“The Berkshires are a very healing community. I am hoping the EAGALA programs at Berkshire HorseWorks will augment in a new way, the wellness and vitality of our population both individually and in the workplace – arming all with the tools to cope, heal, compete, communicate and thrive in today’s stressful world. BHW will offer not only EAP and EAL sessions for individuals, couples, veterans, and groups, but also tailored workshops and retreats for corporations, agencies, and school districts. The goal is to collaborate with existing initiatives so as to maximize impact and reach,” explained Sumner.

EAGALA is a nonprofit organization developed in 1999 to address the need for resources, education and professionalism in the fields of Equine Assisted Psychotherapy and Equine Assisted Learning. The association has set the standard for professional excellence in how horses and humans work together to improve the quality of life and mental health of individuals, families and groups worldwide. In partnership with the Thoroughbred Retirement Foundation (TRF), EAGALA provides an opportunity for a second career for horses retired from racing. EAGALA has more than 4000 members in 49 countries and continues to grow. For more information on EAGALA go to www.eagala.org.

Visit www.berkshirehorseworks.com for more information OR call 310 488 9777 TO RSVP

EAL session with Juvenile Resource Center kids

Juvenile Resource Center

A Great Day With Juvenile Resource Center Kids ~

EAL session with Juvenile Resource Center kids

So moved and motivated by today’s Equine Assisted Learning session with Juvenile Resource Center kids. Resourceful, creative and all around good people … horses appreciate you and so do we.
Hayley

P.S. Thanks for sharing your mom and family with us!

Team Building at Berkshire HorseWorks

Team Building Time

Team Building Time ~

Hi all. It’s team building time! Just about to kick off a community business partnership. Check out our hot-off-the-press brochure and the benefits of Equine Assisted Learning.

Berkshire HorseWorks Team Building Brochure

Leadership skills with John Dewey Academy

Leadership Skills with John Dewey Academy

Leadership Skills with John Dewey Academy ~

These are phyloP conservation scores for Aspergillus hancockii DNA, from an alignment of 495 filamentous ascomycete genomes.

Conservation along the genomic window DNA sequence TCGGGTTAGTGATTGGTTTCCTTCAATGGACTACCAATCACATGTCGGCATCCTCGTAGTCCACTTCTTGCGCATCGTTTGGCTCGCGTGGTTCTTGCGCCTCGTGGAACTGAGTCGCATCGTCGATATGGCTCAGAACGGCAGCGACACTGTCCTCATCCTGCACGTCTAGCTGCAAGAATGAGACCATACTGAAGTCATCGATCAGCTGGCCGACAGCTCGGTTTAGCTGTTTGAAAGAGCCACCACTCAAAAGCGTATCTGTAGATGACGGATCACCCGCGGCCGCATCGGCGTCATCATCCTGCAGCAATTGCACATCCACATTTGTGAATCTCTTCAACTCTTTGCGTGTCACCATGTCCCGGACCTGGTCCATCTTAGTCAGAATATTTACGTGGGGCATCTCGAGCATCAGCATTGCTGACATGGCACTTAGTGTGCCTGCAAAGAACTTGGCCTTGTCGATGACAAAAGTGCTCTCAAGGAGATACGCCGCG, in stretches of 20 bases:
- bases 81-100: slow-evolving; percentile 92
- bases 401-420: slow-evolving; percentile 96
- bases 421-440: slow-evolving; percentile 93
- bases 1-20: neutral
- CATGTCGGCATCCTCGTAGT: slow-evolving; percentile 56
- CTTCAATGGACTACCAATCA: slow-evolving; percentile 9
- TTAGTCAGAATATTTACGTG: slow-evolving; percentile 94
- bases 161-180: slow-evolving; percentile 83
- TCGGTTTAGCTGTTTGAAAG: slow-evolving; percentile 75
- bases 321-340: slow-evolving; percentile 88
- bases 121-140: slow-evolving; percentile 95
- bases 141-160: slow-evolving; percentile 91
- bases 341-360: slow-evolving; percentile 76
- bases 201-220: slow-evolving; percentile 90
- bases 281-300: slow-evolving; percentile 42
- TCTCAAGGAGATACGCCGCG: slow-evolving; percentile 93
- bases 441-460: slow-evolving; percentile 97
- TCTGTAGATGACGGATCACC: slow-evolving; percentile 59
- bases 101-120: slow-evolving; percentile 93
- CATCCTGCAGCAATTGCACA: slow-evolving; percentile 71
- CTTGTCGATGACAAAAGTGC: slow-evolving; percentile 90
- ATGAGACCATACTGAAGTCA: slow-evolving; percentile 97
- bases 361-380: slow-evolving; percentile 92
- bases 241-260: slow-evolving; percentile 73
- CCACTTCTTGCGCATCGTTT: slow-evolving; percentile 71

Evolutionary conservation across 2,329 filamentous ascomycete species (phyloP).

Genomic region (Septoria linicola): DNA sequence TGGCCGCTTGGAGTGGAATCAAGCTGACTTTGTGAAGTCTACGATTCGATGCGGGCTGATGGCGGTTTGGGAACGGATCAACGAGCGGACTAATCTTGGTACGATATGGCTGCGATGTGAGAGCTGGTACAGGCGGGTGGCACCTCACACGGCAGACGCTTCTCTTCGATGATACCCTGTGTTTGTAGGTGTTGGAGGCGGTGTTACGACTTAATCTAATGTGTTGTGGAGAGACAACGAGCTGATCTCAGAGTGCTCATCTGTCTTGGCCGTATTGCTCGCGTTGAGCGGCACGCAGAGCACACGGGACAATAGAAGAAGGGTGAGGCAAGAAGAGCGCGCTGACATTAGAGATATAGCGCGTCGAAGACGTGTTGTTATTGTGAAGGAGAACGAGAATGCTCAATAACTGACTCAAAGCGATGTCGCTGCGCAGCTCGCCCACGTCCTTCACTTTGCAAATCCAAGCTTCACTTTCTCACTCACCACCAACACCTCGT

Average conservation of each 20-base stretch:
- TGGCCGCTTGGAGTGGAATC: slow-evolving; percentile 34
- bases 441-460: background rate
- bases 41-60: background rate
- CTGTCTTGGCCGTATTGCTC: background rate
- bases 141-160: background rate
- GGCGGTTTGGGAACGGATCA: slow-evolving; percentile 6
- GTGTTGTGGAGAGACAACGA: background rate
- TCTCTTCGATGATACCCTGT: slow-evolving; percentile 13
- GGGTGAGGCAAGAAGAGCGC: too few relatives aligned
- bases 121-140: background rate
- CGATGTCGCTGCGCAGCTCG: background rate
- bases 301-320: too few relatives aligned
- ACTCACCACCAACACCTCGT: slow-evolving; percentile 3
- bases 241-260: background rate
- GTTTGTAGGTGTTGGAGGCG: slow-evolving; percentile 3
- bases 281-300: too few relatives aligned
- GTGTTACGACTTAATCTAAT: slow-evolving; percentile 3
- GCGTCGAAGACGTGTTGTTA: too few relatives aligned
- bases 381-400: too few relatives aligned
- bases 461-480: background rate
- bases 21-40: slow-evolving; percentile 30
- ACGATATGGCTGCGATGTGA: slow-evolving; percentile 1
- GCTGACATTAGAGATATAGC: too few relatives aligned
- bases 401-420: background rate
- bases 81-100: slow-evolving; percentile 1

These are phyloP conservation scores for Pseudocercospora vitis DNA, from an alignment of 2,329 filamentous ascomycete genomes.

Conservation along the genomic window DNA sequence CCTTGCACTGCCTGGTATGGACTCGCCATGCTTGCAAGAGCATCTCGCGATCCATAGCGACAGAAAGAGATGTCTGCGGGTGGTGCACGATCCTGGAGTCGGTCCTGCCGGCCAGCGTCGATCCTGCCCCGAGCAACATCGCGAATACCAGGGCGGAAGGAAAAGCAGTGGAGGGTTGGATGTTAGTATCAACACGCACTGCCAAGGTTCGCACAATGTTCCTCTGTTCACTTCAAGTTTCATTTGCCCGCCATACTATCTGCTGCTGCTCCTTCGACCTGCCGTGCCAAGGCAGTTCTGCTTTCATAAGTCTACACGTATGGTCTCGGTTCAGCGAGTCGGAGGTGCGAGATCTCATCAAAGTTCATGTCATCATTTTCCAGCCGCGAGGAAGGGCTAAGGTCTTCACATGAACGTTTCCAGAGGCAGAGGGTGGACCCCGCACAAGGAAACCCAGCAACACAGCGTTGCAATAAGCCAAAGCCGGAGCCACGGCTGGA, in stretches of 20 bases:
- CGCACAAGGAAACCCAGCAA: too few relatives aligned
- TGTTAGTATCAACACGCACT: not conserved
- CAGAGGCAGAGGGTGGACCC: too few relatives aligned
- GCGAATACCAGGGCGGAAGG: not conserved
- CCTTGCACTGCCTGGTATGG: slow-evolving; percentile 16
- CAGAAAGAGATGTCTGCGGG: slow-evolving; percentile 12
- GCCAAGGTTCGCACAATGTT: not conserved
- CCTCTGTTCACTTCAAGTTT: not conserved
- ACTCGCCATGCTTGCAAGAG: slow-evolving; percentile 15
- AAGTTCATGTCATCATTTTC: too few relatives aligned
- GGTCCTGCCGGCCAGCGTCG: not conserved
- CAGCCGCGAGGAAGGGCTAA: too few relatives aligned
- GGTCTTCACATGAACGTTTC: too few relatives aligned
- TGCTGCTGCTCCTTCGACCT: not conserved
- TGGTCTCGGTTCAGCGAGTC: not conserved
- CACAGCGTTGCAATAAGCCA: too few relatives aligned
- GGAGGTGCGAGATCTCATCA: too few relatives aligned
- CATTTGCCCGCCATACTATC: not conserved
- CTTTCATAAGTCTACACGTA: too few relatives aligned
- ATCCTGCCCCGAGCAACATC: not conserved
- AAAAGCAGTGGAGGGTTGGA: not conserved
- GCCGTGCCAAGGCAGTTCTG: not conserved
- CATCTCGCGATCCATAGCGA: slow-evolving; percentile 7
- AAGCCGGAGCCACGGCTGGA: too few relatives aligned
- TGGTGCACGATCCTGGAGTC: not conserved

Fantastic group from John Dewey Academy came to Berkshire HorseWorks to hone leadership skills thru EAGALA Model Equine Assisted Learning activities. What a great day. We can’t wait to work with you again!

Thanks to all of you for joining us!
Hayley

Leadership skills with John Dewey Academy

Berkshire HomeStyle Magazine

Berkshire HomeStyle Profiles Berkshire HorseWorks

Berkshire HorseWorks Featured in
Berkshire HomeStyle Magazine ~

In the August 2013 edition of Berkshire HomeStyle Magazine, a wonderful article was published profiling Berkshire HorseWorks and the EAGALA Model of Equine Assisted Psychotherapy (EAP) and Equine Assisted Learning (EAL) we practice here. Please take a moment to click through to their online magazine and read the article.


Berkshire HomeStyle August 2013

Berkshire HorseWorks Opens For Business

Berkshire HorseWorks at Berkshire Equestrian Center

The article below was published in the Berkshire Eagle and is reprinted here with their permission. Thanks go out to writer Adam Poulisse and the Berkshire Eagle Editorial Staff.

Lorraine Brill pets horses at  Berkshire HorseWorks

Lorraine Brill pets horses on Thursday at a demonstration of equine-assisted therapy that has been implemented by Berkshire HorseWorks at the Berkshire Equestrian Center in Richmond. (Ben Garver / Berkshire Eagle Stafr)

Berkshire HorseWorks: Equines and human therapy

Adam Poulisse • Berkshire Eagle • June 24, 2013 – RICHMOND: Buddy, Herman and 007 know how to help people work through their issues, from addiction to coping with tragedy.

They are keenly aware of others’ feelings, and will never utter a judgment. Their presence alone can put a grin on your face – especially when they start nudging you or try to munch on your notebook.